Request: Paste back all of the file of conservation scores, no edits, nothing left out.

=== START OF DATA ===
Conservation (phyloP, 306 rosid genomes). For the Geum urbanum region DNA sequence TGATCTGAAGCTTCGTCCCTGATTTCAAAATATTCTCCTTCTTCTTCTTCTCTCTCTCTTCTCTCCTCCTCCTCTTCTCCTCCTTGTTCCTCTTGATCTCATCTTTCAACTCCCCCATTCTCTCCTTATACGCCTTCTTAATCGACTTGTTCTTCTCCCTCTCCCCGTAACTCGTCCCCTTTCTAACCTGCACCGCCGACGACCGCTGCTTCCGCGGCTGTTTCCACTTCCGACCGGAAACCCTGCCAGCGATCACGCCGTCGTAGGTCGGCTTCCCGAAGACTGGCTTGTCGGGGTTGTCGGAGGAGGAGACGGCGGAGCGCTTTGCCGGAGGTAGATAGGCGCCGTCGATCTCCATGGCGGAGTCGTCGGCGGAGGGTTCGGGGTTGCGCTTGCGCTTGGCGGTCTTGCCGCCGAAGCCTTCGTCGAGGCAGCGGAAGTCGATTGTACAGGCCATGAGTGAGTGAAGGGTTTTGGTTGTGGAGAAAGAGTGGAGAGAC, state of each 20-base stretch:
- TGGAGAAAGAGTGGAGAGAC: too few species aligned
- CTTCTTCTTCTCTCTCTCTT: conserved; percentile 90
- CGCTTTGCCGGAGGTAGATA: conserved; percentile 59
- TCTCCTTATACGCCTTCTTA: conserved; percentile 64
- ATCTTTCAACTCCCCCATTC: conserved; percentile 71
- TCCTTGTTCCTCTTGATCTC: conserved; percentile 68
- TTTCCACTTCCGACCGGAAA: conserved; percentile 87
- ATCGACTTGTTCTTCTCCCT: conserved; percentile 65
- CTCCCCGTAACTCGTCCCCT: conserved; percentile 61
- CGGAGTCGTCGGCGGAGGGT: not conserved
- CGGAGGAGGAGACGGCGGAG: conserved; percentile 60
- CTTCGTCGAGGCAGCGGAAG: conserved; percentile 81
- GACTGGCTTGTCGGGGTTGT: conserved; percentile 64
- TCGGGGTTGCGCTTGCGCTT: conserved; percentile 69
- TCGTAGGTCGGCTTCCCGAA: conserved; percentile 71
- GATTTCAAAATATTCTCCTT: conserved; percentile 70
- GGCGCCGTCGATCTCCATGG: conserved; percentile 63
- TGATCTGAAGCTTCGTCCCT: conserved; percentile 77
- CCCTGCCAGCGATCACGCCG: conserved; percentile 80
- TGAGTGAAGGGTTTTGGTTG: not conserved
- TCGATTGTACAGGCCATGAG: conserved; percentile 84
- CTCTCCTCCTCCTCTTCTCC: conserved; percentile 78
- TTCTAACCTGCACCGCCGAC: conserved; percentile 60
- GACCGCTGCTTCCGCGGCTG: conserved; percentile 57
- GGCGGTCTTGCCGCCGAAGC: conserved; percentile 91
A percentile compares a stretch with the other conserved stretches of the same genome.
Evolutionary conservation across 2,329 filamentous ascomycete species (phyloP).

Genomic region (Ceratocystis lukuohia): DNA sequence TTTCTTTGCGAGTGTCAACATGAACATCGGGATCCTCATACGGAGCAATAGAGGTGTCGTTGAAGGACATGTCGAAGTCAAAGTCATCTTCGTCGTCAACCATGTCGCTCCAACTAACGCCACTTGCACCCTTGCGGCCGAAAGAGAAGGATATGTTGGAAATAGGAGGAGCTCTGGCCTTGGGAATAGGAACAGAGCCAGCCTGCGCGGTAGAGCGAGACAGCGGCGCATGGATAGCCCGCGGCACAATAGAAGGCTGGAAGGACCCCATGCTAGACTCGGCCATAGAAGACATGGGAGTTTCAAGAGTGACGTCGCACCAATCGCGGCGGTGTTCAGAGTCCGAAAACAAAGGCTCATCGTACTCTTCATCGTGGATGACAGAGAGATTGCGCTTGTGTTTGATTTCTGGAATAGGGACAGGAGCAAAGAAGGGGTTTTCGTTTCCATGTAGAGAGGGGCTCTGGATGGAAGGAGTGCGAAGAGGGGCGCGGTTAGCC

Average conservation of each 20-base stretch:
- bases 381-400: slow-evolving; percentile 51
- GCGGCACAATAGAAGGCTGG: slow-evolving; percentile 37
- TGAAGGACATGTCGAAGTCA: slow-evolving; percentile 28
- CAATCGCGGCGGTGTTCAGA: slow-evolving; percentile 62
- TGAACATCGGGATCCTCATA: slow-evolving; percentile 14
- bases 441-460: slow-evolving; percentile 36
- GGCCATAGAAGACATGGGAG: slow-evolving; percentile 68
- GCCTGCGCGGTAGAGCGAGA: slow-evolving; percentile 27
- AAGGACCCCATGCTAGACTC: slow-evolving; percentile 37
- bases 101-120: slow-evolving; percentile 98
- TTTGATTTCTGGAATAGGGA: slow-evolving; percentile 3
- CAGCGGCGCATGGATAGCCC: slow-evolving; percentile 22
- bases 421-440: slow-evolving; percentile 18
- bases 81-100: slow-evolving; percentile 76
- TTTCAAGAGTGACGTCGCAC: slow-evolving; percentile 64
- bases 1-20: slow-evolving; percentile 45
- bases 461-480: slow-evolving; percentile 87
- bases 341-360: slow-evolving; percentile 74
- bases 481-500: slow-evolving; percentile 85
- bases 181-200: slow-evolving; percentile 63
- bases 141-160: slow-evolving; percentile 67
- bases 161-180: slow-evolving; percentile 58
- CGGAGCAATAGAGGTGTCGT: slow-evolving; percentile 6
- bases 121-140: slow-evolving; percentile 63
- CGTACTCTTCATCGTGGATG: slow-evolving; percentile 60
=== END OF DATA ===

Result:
Conservation (phyloP, 306 rosid genomes). For the Geum urbanum region DNA sequence TGATCTGAAGCTTCGTCCCTGATTTCAAAATATTCTCCTTCTTCTTCTTCTCTCTCTCTTCTCTCCTCCTCCTCTTCTCCTCCTTGTTCCTCTTGATCTCATCTTTCAACTCCCCCATTCTCTCCTTATACGCCTTCTTAATCGACTTGTTCTTCTCCCTCTCCCCGTAACTCGTCCCCTTTCTAACCTGCACCGCCGACGACCGCTGCTTCCGCGGCTGTTTCCACTTCCGACCGGAAACCCTGCCAGCGATCACGCCGTCGTAGGTCGGCTTCCCGAAGACTGGCTTGTCGGGGTTGTCGGAGGAGGAGACGGCGGAGCGCTTTGCCGGAGGTAGATAGGCGCCGTCGATCTCCATGGCGGAGTCGTCGGCGGAGGGTTCGGGGTTGCGCTTGCGCTTGGCGGTCTTGCCGCCGAAGCCTTCGTCGAGGCAGCGGAAGTCGATTGTACAGGCCATGAGTGAGTGAAGGGTTTTGGTTGTGGAGAAAGAGTGGAGAGAC, state of each 20-base stretch:
- TGGAGAAAGAGTGGAGAGAC: too few species aligned
- CTTCTTCTTCTCTCTCTCTT: conserved; percentile 90
- CGCTTTGCCGGAGGTAGATA: conserved; percentile 59
- TCTCCTTATACGCCTTCTTA: conserved; percentile 64
- ATCTTTCAACTCCCCCATTC: conserved; percentile 71
- TCCTTGTTCCTCTTGATCTC: conserved; percentile 68
- TTTCCACTTCCGACCGGAAA: conserved; percentile 87
- ATCGACTTGTTCTTCTCCCT: conserved; percentile 65
- CTCCCCGTAACTCGTCCCCT: conserved; percentile 61
- CGGAGTCGTCGGCGGAGGGT: not conserved
- CGGAGGAGGAGACGGCGGAG: conserved; percentile 60
- CTTCGTCGAGGCAGCGGAAG: conserved; percentile 81
- GACTGGCTTGTCGGGGTTGT: conserved; percentile 64
- TCGGGGTTGCGCTTGCGCTT: conserved; percentile 69
- TCGTAGGTCGGCTTCCCGAA: conserved; percentile 71
- GATTTCAAAATATTCTCCTT: conserved; percentile 70
- GGCGCCGTCGATCTCCATGG: conserved; percentile 63
- TGATCTGAAGCTTCGTCCCT: conserved; percentile 77
- CCCTGCCAGCGATCACGCCG: conserved; percentile 80
- TGAGTGAAGGGTTTTGGTTG: not conserved
- TCGATTGTACAGGCCATGAG: conserved; percentile 84
- CTCTCCTCCTCCTCTTCTCC: conserved; percentile 78
- TTCTAACCTGCACCGCCGAC: conserved; percentile 60
- GACCGCTGCTTCCGCGGCTG: conserved; percentile 57
- GGCGGTCTTGCCGCCGAAGC: conserved; percentile 91
A percentile compares a stretch with the other conserved stretches of the same genome.
Evolutionary conservation across 2,329 filamentous ascomycete species (phyloP).

Genomic region (Ceratocystis lukuohia): DNA sequence TTTCTTTGCGAGTGTCAACATGAACATCGGGATCCTCATACGGAGCAATAGAGGTGTCGTTGAAGGACATGTCGAAGTCAAAGTCATCTTCGTCGTCAACCATGTCGCTCCAACTAACGCCACTTGCACCCTTGCGGCCGAAAGAGAAGGATATGTTGGAAATAGGAGGAGCTCTGGCCTTGGGAATAGGAACAGAGCCAGCCTGCGCGGTAGAGCGAGACAGCGGCGCATGGATAGCCCGCGGCACAATAGAAGGCTGGAAGGACCCCATGCTAGACTCGGCCATAGAAGACATGGGAGTTTCAAGAGTGACGTCGCACCAATCGCGGCGGTGTTCAGAGTCCGAAAACAAAGGCTCATCGTACTCTTCATCGTGGATGACAGAGAGATTGCGCTTGTGTTTGATTTCTGGAATAGGGACAGGAGCAAAGAAGGGGTTTTCGTTTCCATGTAGAGAGGGGCTCTGGATGGAAGGAGTGCGAAGAGGGGCGCGGTTAGCC

Average conservation of each 20-base stretch:
- bases 381-400: slow-evolving; percentile 51
- GCGGCACAATAGAAGGCTGG: slow-evolving; percentile 37
- TGAAGGACATGTCGAAGTCA: slow-evolving; percentile 28
- CAATCGCGGCGGTGTTCAGA: slow-evolving; percentile 62
- TGAACATCGGGATCCTCATA: slow-evolving; percentile 14
- bases 441-460: slow-evolving; percentile 36
- GGCCATAGAAGACATGGGAG: slow-evolving; percentile 68
- GCCTGCGCGGTAGAGCGAGA: slow-evolving; percentile 27
- AAGGACCCCATGCTAGACTC: slow-evolving; percentile 37
- bases 101-120: slow-evolving; percentile 98
- TTTGATTTCTGGAATAGGGA: slow-evolving; percentile 3
- CAGCGGCGCATGGATAGCCC: slow-evolving; percentile 22
- bases 421-440: slow-evolving; percentile 18
- bases 81-100: slow-evolving; percentile 76
- TTTCAAGAGTGACGTCGCAC: slow-evolving; percentile 64
- bases 1-20: slow-evolving; percentile 45
- bases 461-480: slow-evolving; percentile 87
- bases 341-360: slow-evolving; percentile 74
- bases 481-500: slow-evolving; percentile 85
- bases 181-200: slow-evolving; percentile 63
- bases 141-160: slow-evolving; percentile 67
- bases 161-180: slow-evolving; percentile 58
- CGGAGCAATAGAGGTGTCGT: slow-evolving; percentile 6
- bases 121-140: slow-evolving; percentile 63
- CGTACTCTTCATCGTGGATG: slow-evolving; percentile 60